Matthew Henson – First Person to reach the North PoleMatthew Henson North Pole

Born in Maryland in 1866, Matthew was born to sharecropper parents who died during his childhood. When he was 12, Matthew decided to work as a cabin boy and began traveling around the world. In 1887 he met Robert Peary, a Navy officer and explorer who would end up being an integral part of Henson’s career as an explorer. Together, they traveled to Greenland where Henson developed a connection with the Inuit community. He became quite adept with the Inuit survival techniques in the Arctic and this knowledge proved integral to Peary’s expeditions. They attempted to reach the North Pole 7 times, with their final attempt beginning in 1908. On April 6, 1909, the team consisting of Henson, Peary, and four Inuit guides reached the North Pole. Among the group, Henson was the first to step foot on the North Pole. While Peary received much of the recognition for the expedition, Henson was invaluable to ensure the party’s safety and eventually received high honors for his work. In 1988, the remains of Henson and his wife were relocated to Arlington National Cemetery near Peary.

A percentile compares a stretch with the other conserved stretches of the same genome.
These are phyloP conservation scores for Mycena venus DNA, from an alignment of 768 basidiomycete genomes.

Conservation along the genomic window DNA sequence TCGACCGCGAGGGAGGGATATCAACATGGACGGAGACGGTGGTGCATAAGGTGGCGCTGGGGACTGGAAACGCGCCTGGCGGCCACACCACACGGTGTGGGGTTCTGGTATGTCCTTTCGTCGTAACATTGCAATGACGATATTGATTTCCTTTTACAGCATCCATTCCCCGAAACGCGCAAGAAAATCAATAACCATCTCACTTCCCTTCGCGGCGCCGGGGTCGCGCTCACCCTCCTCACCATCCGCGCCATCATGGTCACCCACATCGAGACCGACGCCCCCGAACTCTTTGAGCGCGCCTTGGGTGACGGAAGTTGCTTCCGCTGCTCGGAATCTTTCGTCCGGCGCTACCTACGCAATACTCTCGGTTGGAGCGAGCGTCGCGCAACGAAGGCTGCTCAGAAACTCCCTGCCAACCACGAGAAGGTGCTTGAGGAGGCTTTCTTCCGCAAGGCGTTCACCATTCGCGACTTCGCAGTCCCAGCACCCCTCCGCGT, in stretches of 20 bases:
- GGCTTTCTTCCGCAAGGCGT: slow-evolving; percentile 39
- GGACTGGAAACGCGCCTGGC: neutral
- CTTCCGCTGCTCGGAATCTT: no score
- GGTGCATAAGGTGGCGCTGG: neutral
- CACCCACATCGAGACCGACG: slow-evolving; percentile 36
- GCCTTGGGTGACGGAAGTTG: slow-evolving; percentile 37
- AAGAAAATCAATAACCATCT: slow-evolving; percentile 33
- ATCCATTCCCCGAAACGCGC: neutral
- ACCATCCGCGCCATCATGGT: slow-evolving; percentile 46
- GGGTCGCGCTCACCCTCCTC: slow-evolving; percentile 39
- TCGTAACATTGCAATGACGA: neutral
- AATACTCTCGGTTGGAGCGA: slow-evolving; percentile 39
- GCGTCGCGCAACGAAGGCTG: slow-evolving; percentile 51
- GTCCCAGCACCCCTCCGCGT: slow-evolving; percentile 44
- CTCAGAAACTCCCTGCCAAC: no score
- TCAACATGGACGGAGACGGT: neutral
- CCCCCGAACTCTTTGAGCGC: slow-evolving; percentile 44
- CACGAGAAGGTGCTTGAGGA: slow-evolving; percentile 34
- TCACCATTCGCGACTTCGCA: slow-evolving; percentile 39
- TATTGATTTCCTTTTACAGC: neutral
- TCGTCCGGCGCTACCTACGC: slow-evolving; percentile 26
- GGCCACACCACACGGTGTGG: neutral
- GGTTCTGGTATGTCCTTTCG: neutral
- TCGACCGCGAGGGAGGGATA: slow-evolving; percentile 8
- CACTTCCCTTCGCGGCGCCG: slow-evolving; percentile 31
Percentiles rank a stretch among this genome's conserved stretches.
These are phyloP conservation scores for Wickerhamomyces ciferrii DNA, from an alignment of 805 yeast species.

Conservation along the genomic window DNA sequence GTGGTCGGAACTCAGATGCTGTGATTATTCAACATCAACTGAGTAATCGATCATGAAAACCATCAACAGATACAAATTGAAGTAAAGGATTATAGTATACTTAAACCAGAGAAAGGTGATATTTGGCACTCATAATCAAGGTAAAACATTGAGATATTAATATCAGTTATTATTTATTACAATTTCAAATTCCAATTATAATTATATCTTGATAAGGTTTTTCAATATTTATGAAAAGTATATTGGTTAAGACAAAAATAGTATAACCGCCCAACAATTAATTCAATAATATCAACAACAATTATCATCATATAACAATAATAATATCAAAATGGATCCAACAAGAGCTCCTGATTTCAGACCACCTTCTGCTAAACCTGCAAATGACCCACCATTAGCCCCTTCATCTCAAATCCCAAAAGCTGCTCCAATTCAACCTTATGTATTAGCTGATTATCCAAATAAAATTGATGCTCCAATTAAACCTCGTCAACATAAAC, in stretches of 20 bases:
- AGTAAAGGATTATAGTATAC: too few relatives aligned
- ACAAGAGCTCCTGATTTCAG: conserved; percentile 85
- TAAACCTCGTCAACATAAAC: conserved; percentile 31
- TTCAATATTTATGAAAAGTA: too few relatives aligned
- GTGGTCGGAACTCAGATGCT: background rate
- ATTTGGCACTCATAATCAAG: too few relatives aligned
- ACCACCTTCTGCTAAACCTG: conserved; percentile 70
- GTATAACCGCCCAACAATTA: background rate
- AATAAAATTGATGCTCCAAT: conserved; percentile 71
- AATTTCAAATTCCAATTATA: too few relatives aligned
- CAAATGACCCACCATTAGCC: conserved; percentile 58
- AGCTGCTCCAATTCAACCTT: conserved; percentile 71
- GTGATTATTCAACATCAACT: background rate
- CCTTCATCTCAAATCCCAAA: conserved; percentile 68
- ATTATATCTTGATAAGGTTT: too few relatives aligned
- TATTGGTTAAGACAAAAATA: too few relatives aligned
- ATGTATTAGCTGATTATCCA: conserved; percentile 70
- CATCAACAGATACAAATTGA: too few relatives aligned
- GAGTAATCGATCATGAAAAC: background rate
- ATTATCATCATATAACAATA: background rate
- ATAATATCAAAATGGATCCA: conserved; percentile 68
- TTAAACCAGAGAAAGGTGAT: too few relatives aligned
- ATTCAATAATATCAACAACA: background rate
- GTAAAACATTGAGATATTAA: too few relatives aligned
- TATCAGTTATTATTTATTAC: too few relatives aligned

Rue Mapp – Founder of Outdoor AfroRue Mapp Outdoor Afro

Rue Mapp grew up in Oakland, California, and regularly visited the ranch her father built in Lake County, which sowed her love for the outdoors. Rue founded Outdoor Afro in 2009 as a way to reconnect Black people with the natural world. Originally starting as a blog, Outdoor Afro has grown to a national network with chapters in 30 states. The organization plans both large scale trips such as hiking Kilimanjaro to local hiking and rafting trips; opening space for anyone who wants to engage. Rue was a part of Michelle Obama’s “Let’s Move” initiative and currently serves on boards of The Wilderness Society and The Outdoor Industry Association

Aaron Mair – First African American Sierra Club PresidentAaron Mair Sierra Club President

Aaron Mair is an epidemiological-spatial analyst and environmental justice advocate. He lives in Schenectady, NY and has been an active member of his community since the 1980s when he worked to shut down an incinerator in Albany that was polluting the air. This experience connected Aaron to the Sierra Club, as he reached out for support of the cause to shut down the incinerator. They were initially not very receptive to getting involved and eventually, Aaron decided to become a part of the Sierra Club in 1999 to institute change. Additionally, his focus was on inclusion and diversifying the organization. He has held multiple positions in the organization, serving as president from 2015 to 2017. He currently works for the New York State Department of health.